5 Financial Experts Share Their Advice for a Successful Year
Do you have a financial goal for 2016? Whether you do (great!) or you don’t as yet, we all know it’s crucial to stay on top of our finances day in and day out, year-after-year—and setting achievable goals along the way is an effective way to do so.
To get you started, we've spoken to five financial experts who reveal their best advice to ensure you to have the most successful year possible. Whether it’s improving your savings technique, considering making an investment, or getting on top of your credit card habits—you’ll be inspired to take the reins on your finances in a flash. Read on for the ultimate motivation to make this year your most prosperous one yet.
“There is a Chinese proverb which says: 'The best time to plant a tree was 20 years ago. The second best time is now.' When it comes to our finances, there can be lots of distractions and we can often look back and wish we had taken action earlier—like buying a house before it got really expensive or taking a job with a start-up company which turns into the next Facebook or Google.
At the beginning of a New Year, take the advice of this wise proverb, and recognise that right now is the time to create the financial life you want. Maximise your chances of success by writing down your goals and asking someone to keep you accountable to them. Take a risk and do something that makes you feel uncomfortable—like arranging a meeting with your boss, demonstrating the value that you deliver and asking for a pay rise. Commit to yourself in advance how much of this you will direct to extra home loan repayments, super contributions, or savings.
Imagine how great you will feel by year’s end if you not only tackle something you have been putting off for ages, but you also have a big pot of savings as a result.”
Catherine Robson, Principle, Affinity Private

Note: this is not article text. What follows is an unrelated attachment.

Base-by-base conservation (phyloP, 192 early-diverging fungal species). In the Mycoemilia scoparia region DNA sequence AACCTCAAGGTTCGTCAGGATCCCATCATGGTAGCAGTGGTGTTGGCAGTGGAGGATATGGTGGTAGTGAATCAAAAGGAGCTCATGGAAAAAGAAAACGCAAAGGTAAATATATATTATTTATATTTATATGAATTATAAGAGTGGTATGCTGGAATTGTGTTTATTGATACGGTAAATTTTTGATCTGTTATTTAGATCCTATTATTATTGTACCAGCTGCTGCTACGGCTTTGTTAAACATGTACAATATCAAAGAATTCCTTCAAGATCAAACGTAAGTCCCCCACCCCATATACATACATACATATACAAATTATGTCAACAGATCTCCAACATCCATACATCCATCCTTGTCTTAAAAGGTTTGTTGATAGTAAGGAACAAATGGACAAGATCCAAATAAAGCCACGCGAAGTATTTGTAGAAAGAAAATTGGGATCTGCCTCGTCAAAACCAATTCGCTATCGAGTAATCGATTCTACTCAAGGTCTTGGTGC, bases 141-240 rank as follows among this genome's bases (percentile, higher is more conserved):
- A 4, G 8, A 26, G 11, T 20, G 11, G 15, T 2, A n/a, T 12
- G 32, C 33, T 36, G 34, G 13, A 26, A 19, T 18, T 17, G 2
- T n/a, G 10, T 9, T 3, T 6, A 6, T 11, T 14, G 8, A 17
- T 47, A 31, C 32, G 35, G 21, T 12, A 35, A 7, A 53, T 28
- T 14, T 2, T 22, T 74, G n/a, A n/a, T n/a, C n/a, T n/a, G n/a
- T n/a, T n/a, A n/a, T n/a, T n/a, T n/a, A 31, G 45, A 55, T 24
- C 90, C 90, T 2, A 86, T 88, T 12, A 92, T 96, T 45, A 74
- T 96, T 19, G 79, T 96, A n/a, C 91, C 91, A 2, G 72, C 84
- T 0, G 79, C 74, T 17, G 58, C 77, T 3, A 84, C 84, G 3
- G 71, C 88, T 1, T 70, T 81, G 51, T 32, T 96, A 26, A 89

"If you have been contemplating investing (i.e. property or shares) for some time, or if you have decided that 2016 might be the year you start tightening the reigns in order to invest in future, seek out professionals in these industries to educate you and explain how the process works first.
Property Investment (as an example) is in many cases easier and far more affordable than most people think. We often have our clients comment that they wish they had better educated themselves or sought advice years earlier as they could have been a lot further along in their journey.
You don't have to be ready to make a decision or part with your money right now, however having a better understanding of what the requirements are to get started will give you clear direction and a goal to work towards. The first steps to success are taking action (in this case seeking advice) and implementing a plan. Most reputable companies are more than happy provide an initial consultation to explains the "ins and outs" at no cost to you."
Renee Kiley, Director, Property Way
“If you must keep a credit card please use it sparingly—never spend more than you make and always pay the full balance off every month. If you can’t manage to do that, then I’m sorry but you need to cut up your credit card and use a debit card instead. It will give you the same flexibility but will mean you can't spend more than you earn. If you can’t manage to spend less than you earn you will never get ahead and you will always feel anxious and stressed about money. That is not the way a super woman is supposed to feel.